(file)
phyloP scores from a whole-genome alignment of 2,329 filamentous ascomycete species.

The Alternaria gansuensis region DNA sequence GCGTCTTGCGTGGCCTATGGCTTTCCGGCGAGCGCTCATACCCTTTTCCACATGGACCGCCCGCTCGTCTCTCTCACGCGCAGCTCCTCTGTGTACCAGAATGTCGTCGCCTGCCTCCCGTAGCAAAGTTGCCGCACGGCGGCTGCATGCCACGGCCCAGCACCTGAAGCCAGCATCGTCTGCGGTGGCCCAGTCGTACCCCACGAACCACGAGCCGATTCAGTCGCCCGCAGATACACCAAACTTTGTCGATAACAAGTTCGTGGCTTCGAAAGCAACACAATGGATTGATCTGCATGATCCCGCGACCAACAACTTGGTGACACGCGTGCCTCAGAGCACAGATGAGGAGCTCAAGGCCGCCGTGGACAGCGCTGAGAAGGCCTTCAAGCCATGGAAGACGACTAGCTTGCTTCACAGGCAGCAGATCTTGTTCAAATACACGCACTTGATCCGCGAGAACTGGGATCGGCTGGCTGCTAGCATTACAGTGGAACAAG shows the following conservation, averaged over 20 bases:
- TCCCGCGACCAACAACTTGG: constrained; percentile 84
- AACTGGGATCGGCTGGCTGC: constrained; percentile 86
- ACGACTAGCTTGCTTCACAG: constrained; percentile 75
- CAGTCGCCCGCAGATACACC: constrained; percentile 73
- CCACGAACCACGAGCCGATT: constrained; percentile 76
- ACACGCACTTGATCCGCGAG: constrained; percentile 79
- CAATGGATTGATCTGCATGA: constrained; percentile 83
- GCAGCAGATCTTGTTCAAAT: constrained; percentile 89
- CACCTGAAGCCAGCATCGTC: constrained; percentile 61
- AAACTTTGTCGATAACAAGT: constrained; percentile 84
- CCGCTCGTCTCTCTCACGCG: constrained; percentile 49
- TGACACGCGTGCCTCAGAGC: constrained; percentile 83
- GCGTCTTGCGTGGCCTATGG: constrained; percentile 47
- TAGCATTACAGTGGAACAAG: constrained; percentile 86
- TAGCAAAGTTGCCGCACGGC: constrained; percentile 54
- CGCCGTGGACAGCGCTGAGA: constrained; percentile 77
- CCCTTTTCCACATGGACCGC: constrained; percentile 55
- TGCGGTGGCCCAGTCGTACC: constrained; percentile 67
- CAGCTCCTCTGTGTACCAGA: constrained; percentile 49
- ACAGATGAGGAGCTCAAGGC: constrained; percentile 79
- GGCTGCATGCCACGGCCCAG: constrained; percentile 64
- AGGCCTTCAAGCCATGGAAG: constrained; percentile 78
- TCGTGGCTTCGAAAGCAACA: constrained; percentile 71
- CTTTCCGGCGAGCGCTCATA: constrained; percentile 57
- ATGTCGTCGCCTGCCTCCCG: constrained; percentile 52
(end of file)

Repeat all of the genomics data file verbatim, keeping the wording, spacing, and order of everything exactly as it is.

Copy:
phyloP scores from a whole-genome alignment of 2,329 filamentous ascomycete species.

The Alternaria gansuensis region DNA sequence GCGTCTTGCGTGGCCTATGGCTTTCCGGCGAGCGCTCATACCCTTTTCCACATGGACCGCCCGCTCGTCTCTCTCACGCGCAGCTCCTCTGTGTACCAGAATGTCGTCGCCTGCCTCCCGTAGCAAAGTTGCCGCACGGCGGCTGCATGCCACGGCCCAGCACCTGAAGCCAGCATCGTCTGCGGTGGCCCAGTCGTACCCCACGAACCACGAGCCGATTCAGTCGCCCGCAGATACACCAAACTTTGTCGATAACAAGTTCGTGGCTTCGAAAGCAACACAATGGATTGATCTGCATGATCCCGCGACCAACAACTTGGTGACACGCGTGCCTCAGAGCACAGATGAGGAGCTCAAGGCCGCCGTGGACAGCGCTGAGAAGGCCTTCAAGCCATGGAAGACGACTAGCTTGCTTCACAGGCAGCAGATCTTGTTCAAATACACGCACTTGATCCGCGAGAACTGGGATCGGCTGGCTGCTAGCATTACAGTGGAACAAG shows the following conservation, averaged over 20 bases:
- TCCCGCGACCAACAACTTGG: constrained; percentile 84
- AACTGGGATCGGCTGGCTGC: constrained; percentile 86
- ACGACTAGCTTGCTTCACAG: constrained; percentile 75
- CAGTCGCCCGCAGATACACC: constrained; percentile 73
- CCACGAACCACGAGCCGATT: constrained; percentile 76
- ACACGCACTTGATCCGCGAG: constrained; percentile 79
- CAATGGATTGATCTGCATGA: constrained; percentile 83
- GCAGCAGATCTTGTTCAAAT: constrained; percentile 89
- CACCTGAAGCCAGCATCGTC: constrained; percentile 61
- AAACTTTGTCGATAACAAGT: constrained; percentile 84
- CCGCTCGTCTCTCTCACGCG: constrained; percentile 49
- TGACACGCGTGCCTCAGAGC: constrained; percentile 83
- GCGTCTTGCGTGGCCTATGG: constrained; percentile 47
- TAGCATTACAGTGGAACAAG: constrained; percentile 86
- TAGCAAAGTTGCCGCACGGC: constrained; percentile 54
- CGCCGTGGACAGCGCTGAGA: constrained; percentile 77
- CCCTTTTCCACATGGACCGC: constrained; percentile 55
- TGCGGTGGCCCAGTCGTACC: constrained; percentile 67
- CAGCTCCTCTGTGTACCAGA: constrained; percentile 49
- ACAGATGAGGAGCTCAAGGC: constrained; percentile 79
- GGCTGCATGCCACGGCCCAG: constrained; percentile 64
- AGGCCTTCAAGCCATGGAAG: constrained; percentile 78
- TCGTGGCTTCGAAAGCAACA: constrained; percentile 71
- CTTTCCGGCGAGCGCTCATA: constrained; percentile 57
- ATGTCGTCGCCTGCCTCCCG: constrained; percentile 52